Feral Redux – Rupert, Day 9

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Rupert – 2009

Not much to report today as in no dramatic change in behavior with Rupert and that’s a good thing, so I wanted to talk a little bit about food.

Food is a hotly debated subject in the cat world, but what we do know to be fact is that cats are meat eaters and they suffer terribly when fed grain-based diets, mostly notably they get diabetes and obesity, which leads to a host of other illnesses.

Feeding feral cats is a bit different from feeding housecats. Feral cats are opportunists. They do what they need to do to survive and so they will eat pretty much anything if they need to. My cat colony showed up to eat the cheap dog food I was putting out to keep the raccoons out of my bird feeders. That said, it’s not healthy for cats to be eating crap food, including dog food, but in wild cats this really isn’t a problem as they are just supplementing their real diet in the lean times, and by real diet, I mean MEAT: mice, birds, rabbits, frogs, snakes, and my Moon loved to eat those huge crunchy crickets.

When you bring a cat indoors, they no longer have access to the all-important MEAT part of their diet, so it’s monumentally important that we feed them a grain-free, meat-based diet that is low in carbohydrates: 4% or less.

The shit that makes us fat also makes cats fat because carbs are addictive.

  • A cat on a high carb diet will be hungry all the time.
  • A cat on a high carb diet will gorge themselves.
  • A cat on a high carb diet will get fat.
  • A cat on a high carb diet will have insulin issues.

So when deciding to take in a feral cat, you’ll want to be sure that they are eating good and proper food. Grocery store food is out. Sorry. But trust me, spending now on good food will save you later in medical bills. That goes for humans too.

And this is where things get a bit tricky because if you’ve had a cat, you know that they are notoriously difficult when you try to change their food. The unknown might be poison. This is instinctual behavior. I’ve seen many feral cat rescues end with the cat being let go because they went on a hunger strike as soon as they came into the house. It can happen, but there are ways to prevent this sort of thing. Please keep in mind though that the cat will probably not eat on trap day, or vet day. It’s just too stressful, and the vaccines generally knock them down for a day anyway. But you don’t want the hunger strike to go more than a few days. So how can you mitigate the issue?

  • Make sure that what they were eating outside is exactly what you are offering inside.
  • Free Feed, which means leaving food available all day and all night in the room, as initially, trapped cats will only want to eat when you aren’t around and they should be allowed to do that in the beginning.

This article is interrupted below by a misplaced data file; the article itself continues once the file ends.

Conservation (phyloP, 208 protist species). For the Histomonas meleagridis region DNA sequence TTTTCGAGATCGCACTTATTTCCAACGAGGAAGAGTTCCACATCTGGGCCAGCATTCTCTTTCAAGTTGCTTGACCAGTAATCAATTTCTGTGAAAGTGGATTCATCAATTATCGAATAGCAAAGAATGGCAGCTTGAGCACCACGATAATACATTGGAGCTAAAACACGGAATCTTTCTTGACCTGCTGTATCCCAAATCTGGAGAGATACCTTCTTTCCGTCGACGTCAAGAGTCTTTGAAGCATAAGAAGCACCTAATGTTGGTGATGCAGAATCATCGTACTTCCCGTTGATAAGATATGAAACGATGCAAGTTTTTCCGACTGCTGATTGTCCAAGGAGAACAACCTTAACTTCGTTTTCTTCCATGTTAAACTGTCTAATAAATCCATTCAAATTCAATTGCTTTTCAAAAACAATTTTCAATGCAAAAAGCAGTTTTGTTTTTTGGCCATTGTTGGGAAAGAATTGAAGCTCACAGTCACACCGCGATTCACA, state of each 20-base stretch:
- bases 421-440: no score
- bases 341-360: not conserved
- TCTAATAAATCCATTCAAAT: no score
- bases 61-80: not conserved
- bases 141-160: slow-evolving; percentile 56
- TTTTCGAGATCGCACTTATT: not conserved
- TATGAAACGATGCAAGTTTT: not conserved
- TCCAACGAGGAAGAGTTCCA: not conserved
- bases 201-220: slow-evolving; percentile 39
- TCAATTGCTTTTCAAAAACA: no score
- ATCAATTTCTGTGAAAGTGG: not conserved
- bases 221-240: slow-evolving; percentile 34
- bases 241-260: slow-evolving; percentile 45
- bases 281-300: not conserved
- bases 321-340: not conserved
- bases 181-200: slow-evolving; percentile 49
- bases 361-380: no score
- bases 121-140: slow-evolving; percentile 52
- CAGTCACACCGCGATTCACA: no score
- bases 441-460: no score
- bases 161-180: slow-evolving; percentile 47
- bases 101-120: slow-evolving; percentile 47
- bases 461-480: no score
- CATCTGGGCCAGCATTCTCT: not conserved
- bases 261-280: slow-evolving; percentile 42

We fed our ferals any old cheap food. This isn’t something to feel guilty about. It’s expensive and we don’t want to pay $50 for a bag of food only to have it scarfed up by raccoons and skunks and opossum, who love cat food by the way. However, we don’t want our rescue cat eating crap/cheap food indoors.

The best way to go about this transition is to start outside 6 months or more in advance. It’s easier to transition them to the new food that way as they can still catch meat when they need it. Winter and early spring are the easiest times to do a transition because the cats need more supplementation during cold weather.

Feed them the food you’ll be feeding them on the regular, and you’ll want canned and dry. Moon does not like canned food no matter the price tag, and most canned food has too high of a mineral content for him due to his stone making thing. I free feed Young Again Mature and supplement that with Friskies special diet. Canned food is enormously helpful in administering meds. If they get put off the canned food because of the meds, they’ll still eat the dry. Only mix meds with one type of food so that you have a backup if they refuse it.

And don’t worry about leaving food out all the time. If you feed a meat-based diet, they won’t over eat. I know this from experience.

Being proactive like this means that when you bring your feral kitty into the house there will be something in the room that is familiar and comforting to him. Instinct is how cats survive. They will not generally eat something foreign no matter how desperate they are. You don’t need to deal with a hunger strike on top of everything else.

Water is also an issue with feral cats, but I’ll talk about that tomorrow.

Resources:

Need to know the Protein, Fat, and Carb ratio of most major cat foods, use this chart. It also gives you Phosphorous content for those cats that produce crystals and stones. Go with a high protein low carb diet that is grain-free and you’ll be ok. And don’t concern yourself with the dry versus canned debate. Don’t make yourself mental. You need them to eat, so do both.

Catinfo.org  – Protein and Mineral charts for most Cat Food

 

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